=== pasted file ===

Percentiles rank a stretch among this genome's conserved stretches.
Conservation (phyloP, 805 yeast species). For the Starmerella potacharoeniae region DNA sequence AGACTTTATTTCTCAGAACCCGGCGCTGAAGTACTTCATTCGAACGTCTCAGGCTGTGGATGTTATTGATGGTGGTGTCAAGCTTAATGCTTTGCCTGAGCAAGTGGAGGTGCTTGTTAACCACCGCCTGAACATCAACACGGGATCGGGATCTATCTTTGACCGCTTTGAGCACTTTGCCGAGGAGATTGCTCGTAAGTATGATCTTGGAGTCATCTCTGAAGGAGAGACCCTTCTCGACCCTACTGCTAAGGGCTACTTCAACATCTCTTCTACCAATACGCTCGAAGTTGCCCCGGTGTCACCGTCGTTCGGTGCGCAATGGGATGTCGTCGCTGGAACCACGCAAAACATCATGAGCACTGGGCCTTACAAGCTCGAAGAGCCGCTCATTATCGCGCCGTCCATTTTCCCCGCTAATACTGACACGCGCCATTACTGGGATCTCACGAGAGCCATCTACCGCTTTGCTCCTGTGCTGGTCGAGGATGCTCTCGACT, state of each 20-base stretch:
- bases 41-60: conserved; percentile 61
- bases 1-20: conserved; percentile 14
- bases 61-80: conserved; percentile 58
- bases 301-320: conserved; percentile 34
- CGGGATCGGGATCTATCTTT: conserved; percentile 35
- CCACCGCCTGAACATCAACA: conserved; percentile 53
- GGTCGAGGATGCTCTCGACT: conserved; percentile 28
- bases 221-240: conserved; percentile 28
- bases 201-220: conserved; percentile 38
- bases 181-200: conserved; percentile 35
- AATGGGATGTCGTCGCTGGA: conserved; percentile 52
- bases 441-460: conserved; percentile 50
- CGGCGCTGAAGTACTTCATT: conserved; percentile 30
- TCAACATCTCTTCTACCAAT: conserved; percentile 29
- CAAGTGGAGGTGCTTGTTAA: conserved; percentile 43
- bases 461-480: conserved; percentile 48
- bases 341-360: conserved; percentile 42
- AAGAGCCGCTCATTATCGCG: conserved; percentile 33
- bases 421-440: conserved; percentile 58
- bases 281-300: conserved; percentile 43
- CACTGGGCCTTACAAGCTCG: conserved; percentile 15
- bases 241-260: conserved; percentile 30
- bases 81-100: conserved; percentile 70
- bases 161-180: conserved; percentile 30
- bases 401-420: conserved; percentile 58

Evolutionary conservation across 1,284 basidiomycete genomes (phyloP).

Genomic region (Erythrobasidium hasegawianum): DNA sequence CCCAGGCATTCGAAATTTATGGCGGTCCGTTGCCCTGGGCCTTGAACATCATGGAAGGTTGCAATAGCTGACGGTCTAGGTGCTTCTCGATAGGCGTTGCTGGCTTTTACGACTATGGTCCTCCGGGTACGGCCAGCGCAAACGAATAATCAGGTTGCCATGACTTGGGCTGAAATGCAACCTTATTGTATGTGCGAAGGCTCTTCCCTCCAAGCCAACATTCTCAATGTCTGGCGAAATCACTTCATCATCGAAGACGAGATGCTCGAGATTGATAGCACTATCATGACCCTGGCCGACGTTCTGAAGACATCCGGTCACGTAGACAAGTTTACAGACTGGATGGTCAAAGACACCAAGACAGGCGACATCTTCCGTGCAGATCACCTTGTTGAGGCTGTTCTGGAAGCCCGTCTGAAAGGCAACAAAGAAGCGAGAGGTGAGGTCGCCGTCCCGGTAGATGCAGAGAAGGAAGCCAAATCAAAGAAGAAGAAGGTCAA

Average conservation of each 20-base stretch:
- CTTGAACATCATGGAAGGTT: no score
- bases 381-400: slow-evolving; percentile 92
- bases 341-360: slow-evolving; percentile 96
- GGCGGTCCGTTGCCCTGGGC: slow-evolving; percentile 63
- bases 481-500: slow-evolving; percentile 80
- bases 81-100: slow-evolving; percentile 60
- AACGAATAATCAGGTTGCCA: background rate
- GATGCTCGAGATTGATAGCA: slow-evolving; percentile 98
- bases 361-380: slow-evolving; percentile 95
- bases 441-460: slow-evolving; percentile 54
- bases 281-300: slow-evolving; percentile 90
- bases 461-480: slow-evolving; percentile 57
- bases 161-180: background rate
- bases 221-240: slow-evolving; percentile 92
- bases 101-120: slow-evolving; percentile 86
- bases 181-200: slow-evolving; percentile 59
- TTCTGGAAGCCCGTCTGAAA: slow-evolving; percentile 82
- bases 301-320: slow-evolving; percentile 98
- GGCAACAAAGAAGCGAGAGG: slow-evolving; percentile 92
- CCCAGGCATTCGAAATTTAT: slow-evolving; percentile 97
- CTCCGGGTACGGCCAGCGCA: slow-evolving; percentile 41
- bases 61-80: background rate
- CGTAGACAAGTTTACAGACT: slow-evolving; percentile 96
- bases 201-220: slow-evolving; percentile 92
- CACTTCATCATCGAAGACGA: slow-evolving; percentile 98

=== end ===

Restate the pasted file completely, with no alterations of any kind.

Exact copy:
Percentiles rank a stretch among this genome's conserved stretches.
Conservation (phyloP, 805 yeast species). For the Starmerella potacharoeniae region DNA sequence AGACTTTATTTCTCAGAACCCGGCGCTGAAGTACTTCATTCGAACGTCTCAGGCTGTGGATGTTATTGATGGTGGTGTCAAGCTTAATGCTTTGCCTGAGCAAGTGGAGGTGCTTGTTAACCACCGCCTGAACATCAACACGGGATCGGGATCTATCTTTGACCGCTTTGAGCACTTTGCCGAGGAGATTGCTCGTAAGTATGATCTTGGAGTCATCTCTGAAGGAGAGACCCTTCTCGACCCTACTGCTAAGGGCTACTTCAACATCTCTTCTACCAATACGCTCGAAGTTGCCCCGGTGTCACCGTCGTTCGGTGCGCAATGGGATGTCGTCGCTGGAACCACGCAAAACATCATGAGCACTGGGCCTTACAAGCTCGAAGAGCCGCTCATTATCGCGCCGTCCATTTTCCCCGCTAATACTGACACGCGCCATTACTGGGATCTCACGAGAGCCATCTACCGCTTTGCTCCTGTGCTGGTCGAGGATGCTCTCGACT, state of each 20-base stretch:
- bases 41-60: conserved; percentile 61
- bases 1-20: conserved; percentile 14
- bases 61-80: conserved; percentile 58
- bases 301-320: conserved; percentile 34
- CGGGATCGGGATCTATCTTT: conserved; percentile 35
- CCACCGCCTGAACATCAACA: conserved; percentile 53
- GGTCGAGGATGCTCTCGACT: conserved; percentile 28
- bases 221-240: conserved; percentile 28
- bases 201-220: conserved; percentile 38
- bases 181-200: conserved; percentile 35
- AATGGGATGTCGTCGCTGGA: conserved; percentile 52
- bases 441-460: conserved; percentile 50
- CGGCGCTGAAGTACTTCATT: conserved; percentile 30
- TCAACATCTCTTCTACCAAT: conserved; percentile 29
- CAAGTGGAGGTGCTTGTTAA: conserved; percentile 43
- bases 461-480: conserved; percentile 48
- bases 341-360: conserved; percentile 42
- AAGAGCCGCTCATTATCGCG: conserved; percentile 33
- bases 421-440: conserved; percentile 58
- bases 281-300: conserved; percentile 43
- CACTGGGCCTTACAAGCTCG: conserved; percentile 15
- bases 241-260: conserved; percentile 30
- bases 81-100: conserved; percentile 70
- bases 161-180: conserved; percentile 30
- bases 401-420: conserved; percentile 58

Evolutionary conservation across 1,284 basidiomycete genomes (phyloP).

Genomic region (Erythrobasidium hasegawianum): DNA sequence CCCAGGCATTCGAAATTTATGGCGGTCCGTTGCCCTGGGCCTTGAACATCATGGAAGGTTGCAATAGCTGACGGTCTAGGTGCTTCTCGATAGGCGTTGCTGGCTTTTACGACTATGGTCCTCCGGGTACGGCCAGCGCAAACGAATAATCAGGTTGCCATGACTTGGGCTGAAATGCAACCTTATTGTATGTGCGAAGGCTCTTCCCTCCAAGCCAACATTCTCAATGTCTGGCGAAATCACTTCATCATCGAAGACGAGATGCTCGAGATTGATAGCACTATCATGACCCTGGCCGACGTTCTGAAGACATCCGGTCACGTAGACAAGTTTACAGACTGGATGGTCAAAGACACCAAGACAGGCGACATCTTCCGTGCAGATCACCTTGTTGAGGCTGTTCTGGAAGCCCGTCTGAAAGGCAACAAAGAAGCGAGAGGTGAGGTCGCCGTCCCGGTAGATGCAGAGAAGGAAGCCAAATCAAAGAAGAAGAAGGTCAA

Average conservation of each 20-base stretch:
- CTTGAACATCATGGAAGGTT: no score
- bases 381-400: slow-evolving; percentile 92
- bases 341-360: slow-evolving; percentile 96
- GGCGGTCCGTTGCCCTGGGC: slow-evolving; percentile 63
- bases 481-500: slow-evolving; percentile 80
- bases 81-100: slow-evolving; percentile 60
- AACGAATAATCAGGTTGCCA: background rate
- GATGCTCGAGATTGATAGCA: slow-evolving; percentile 98
- bases 361-380: slow-evolving; percentile 95
- bases 441-460: slow-evolving; percentile 54
- bases 281-300: slow-evolving; percentile 90
- bases 461-480: slow-evolving; percentile 57
- bases 161-180: background rate
- bases 221-240: slow-evolving; percentile 92
- bases 101-120: slow-evolving; percentile 86
- bases 181-200: slow-evolving; percentile 59
- TTCTGGAAGCCCGTCTGAAA: slow-evolving; percentile 82
- bases 301-320: slow-evolving; percentile 98
- GGCAACAAAGAAGCGAGAGG: slow-evolving; percentile 92
- CCCAGGCATTCGAAATTTAT: slow-evolving; percentile 97
- CTCCGGGTACGGCCAGCGCA: slow-evolving; percentile 41
- bases 61-80: background rate
- CGTAGACAAGTTTACAGACT: slow-evolving; percentile 96
- bases 201-220: slow-evolving; percentile 92
- CACTTCATCATCGAAGACGA: slow-evolving; percentile 98